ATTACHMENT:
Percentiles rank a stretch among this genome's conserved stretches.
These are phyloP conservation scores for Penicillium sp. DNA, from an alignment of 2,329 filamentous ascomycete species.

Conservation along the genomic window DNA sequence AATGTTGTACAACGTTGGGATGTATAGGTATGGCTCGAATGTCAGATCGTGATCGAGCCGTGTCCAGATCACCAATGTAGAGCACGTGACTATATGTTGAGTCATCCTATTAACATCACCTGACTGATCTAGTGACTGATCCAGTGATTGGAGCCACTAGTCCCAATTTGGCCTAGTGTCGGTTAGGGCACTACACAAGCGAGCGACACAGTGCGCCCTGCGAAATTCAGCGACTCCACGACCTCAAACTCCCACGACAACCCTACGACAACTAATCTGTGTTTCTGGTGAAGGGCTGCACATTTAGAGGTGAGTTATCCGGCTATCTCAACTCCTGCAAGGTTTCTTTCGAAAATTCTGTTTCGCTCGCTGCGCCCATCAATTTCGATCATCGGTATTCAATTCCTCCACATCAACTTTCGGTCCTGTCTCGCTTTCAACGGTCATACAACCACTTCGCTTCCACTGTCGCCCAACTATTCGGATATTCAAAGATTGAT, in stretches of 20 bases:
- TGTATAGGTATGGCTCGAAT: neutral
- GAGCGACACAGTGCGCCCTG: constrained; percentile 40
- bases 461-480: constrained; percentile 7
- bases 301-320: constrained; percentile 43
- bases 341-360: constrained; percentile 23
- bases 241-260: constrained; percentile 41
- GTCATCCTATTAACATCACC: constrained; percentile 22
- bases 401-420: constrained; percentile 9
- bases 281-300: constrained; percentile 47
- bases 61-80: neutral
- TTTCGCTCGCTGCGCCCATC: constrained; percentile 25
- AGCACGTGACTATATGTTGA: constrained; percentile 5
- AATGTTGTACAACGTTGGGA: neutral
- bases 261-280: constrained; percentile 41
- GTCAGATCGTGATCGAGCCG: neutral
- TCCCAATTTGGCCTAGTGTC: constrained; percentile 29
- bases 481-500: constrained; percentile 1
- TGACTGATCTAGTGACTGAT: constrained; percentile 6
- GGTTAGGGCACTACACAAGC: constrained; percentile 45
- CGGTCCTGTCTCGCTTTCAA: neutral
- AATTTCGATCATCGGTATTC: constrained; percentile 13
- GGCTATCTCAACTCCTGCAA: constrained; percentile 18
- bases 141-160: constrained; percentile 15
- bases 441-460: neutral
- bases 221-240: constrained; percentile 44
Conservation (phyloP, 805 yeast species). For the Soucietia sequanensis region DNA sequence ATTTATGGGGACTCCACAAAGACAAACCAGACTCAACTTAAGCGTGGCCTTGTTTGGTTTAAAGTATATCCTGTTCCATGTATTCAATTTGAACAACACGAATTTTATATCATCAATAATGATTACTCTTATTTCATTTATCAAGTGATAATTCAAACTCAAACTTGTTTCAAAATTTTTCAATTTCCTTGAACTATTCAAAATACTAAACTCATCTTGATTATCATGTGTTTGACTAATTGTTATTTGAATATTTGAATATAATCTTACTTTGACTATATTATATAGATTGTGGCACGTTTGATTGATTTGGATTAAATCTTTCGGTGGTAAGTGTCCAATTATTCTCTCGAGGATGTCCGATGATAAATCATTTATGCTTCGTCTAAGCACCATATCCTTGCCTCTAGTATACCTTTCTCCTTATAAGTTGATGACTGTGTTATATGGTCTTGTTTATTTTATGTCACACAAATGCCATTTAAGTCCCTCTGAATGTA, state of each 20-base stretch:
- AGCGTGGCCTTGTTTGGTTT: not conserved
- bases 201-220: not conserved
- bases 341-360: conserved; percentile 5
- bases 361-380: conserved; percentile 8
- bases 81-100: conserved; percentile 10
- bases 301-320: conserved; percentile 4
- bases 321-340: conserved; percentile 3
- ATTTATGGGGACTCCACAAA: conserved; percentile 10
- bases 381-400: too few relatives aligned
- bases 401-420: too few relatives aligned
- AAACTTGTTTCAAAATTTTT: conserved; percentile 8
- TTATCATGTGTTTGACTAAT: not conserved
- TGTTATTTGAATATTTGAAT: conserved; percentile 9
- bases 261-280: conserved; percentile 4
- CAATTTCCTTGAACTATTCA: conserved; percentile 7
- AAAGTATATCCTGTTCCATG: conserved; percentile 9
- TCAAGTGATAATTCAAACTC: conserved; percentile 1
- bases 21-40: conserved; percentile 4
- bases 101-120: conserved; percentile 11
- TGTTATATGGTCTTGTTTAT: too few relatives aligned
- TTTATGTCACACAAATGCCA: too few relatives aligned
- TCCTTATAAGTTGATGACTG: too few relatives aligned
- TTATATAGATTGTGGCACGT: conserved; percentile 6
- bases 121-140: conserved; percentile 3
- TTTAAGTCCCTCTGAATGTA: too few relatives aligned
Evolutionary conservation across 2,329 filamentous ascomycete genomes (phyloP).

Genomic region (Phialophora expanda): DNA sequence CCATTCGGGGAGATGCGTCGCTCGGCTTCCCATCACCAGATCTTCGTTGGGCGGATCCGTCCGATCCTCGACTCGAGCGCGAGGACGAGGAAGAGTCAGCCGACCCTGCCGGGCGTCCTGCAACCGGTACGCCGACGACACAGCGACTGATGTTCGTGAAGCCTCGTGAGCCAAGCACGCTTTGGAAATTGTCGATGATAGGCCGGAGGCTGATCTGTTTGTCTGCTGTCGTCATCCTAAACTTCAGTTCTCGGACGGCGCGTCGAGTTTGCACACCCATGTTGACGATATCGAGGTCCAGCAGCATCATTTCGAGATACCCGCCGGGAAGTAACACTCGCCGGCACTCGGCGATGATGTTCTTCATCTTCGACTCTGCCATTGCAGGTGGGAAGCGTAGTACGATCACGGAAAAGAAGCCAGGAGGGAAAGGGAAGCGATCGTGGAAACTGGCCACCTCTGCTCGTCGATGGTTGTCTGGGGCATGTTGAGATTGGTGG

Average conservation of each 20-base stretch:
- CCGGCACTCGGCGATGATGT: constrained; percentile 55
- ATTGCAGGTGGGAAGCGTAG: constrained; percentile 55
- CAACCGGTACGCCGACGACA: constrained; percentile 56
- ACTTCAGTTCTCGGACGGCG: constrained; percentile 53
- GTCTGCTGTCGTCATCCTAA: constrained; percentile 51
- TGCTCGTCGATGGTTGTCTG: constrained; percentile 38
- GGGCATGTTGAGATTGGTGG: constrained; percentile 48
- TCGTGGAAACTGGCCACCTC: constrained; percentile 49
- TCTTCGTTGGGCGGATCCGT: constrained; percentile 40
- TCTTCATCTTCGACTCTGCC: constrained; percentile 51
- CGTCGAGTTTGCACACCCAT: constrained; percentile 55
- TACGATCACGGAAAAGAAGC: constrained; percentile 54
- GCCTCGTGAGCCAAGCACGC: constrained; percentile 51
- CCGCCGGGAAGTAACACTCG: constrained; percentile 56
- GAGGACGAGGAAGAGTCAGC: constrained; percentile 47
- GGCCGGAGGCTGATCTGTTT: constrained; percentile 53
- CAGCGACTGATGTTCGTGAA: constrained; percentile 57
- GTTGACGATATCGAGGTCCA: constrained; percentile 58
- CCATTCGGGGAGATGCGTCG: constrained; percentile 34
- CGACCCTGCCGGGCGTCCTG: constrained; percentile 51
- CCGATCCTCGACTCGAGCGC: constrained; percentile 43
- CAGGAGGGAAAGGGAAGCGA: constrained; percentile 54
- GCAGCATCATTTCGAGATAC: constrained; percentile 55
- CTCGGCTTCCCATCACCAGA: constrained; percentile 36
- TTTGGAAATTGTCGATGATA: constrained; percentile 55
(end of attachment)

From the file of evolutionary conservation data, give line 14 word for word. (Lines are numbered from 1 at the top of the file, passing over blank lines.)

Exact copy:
- TTTCGCTCGCTGCGCCCATC: constrained; percentile 25